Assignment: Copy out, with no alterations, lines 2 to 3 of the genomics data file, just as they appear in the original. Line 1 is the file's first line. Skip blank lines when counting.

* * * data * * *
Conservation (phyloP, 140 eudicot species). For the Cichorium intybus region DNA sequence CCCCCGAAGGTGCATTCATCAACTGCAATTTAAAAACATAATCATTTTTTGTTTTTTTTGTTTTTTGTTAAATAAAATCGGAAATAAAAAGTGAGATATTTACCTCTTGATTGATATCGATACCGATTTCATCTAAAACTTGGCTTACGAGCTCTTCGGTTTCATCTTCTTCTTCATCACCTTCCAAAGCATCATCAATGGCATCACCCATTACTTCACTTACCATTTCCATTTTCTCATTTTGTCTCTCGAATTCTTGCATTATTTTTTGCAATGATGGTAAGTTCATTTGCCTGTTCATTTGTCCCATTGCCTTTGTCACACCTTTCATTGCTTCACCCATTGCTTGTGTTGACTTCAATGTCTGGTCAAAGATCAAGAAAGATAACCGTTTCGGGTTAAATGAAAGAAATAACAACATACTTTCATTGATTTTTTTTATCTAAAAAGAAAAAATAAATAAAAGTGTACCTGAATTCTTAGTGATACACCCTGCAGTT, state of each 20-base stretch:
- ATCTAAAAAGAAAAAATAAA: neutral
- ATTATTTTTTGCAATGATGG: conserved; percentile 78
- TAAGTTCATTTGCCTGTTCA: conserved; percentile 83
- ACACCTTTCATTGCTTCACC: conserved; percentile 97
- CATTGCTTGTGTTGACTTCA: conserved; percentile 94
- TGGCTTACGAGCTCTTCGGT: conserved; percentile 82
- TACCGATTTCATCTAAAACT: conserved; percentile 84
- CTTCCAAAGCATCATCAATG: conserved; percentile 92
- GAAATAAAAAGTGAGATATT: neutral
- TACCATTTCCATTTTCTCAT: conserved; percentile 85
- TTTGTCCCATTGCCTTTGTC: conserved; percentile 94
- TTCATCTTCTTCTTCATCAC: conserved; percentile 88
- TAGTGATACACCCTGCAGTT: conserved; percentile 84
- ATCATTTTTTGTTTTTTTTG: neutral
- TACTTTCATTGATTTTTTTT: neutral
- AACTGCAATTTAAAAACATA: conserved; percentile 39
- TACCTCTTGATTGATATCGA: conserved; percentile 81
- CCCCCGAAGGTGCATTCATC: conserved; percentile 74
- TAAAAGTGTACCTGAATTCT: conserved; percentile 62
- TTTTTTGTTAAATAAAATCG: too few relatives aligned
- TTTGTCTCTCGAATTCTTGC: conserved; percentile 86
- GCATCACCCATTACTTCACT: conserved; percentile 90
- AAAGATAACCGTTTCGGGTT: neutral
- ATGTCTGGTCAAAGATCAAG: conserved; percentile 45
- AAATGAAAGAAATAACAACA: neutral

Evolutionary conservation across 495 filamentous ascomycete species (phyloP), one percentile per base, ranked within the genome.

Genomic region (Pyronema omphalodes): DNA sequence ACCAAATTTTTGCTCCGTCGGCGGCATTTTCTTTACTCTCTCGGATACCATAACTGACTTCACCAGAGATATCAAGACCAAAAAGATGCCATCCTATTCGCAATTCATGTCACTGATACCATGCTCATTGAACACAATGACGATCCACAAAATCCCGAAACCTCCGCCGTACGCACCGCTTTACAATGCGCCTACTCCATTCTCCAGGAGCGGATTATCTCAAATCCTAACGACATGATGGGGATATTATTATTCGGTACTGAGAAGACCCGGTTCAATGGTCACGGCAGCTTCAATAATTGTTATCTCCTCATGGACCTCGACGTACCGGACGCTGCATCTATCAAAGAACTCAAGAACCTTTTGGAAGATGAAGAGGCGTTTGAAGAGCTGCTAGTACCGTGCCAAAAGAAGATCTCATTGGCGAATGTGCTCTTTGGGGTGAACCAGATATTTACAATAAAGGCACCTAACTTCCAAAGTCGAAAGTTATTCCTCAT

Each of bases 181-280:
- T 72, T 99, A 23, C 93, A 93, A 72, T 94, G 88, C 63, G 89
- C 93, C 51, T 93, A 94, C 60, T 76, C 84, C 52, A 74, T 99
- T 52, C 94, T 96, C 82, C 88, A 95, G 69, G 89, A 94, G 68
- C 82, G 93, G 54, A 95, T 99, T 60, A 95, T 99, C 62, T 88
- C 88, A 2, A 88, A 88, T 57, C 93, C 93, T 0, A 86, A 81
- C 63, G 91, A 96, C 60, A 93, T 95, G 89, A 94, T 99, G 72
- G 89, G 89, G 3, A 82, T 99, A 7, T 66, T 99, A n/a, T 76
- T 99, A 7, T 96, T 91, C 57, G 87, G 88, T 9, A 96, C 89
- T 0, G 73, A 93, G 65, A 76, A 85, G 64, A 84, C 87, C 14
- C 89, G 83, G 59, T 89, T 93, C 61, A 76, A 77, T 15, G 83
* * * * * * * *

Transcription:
- ATCTAAAAAGAAAAAATAAA: neutral
- ATTATTTTTTGCAATGATGG: conserved; percentile 78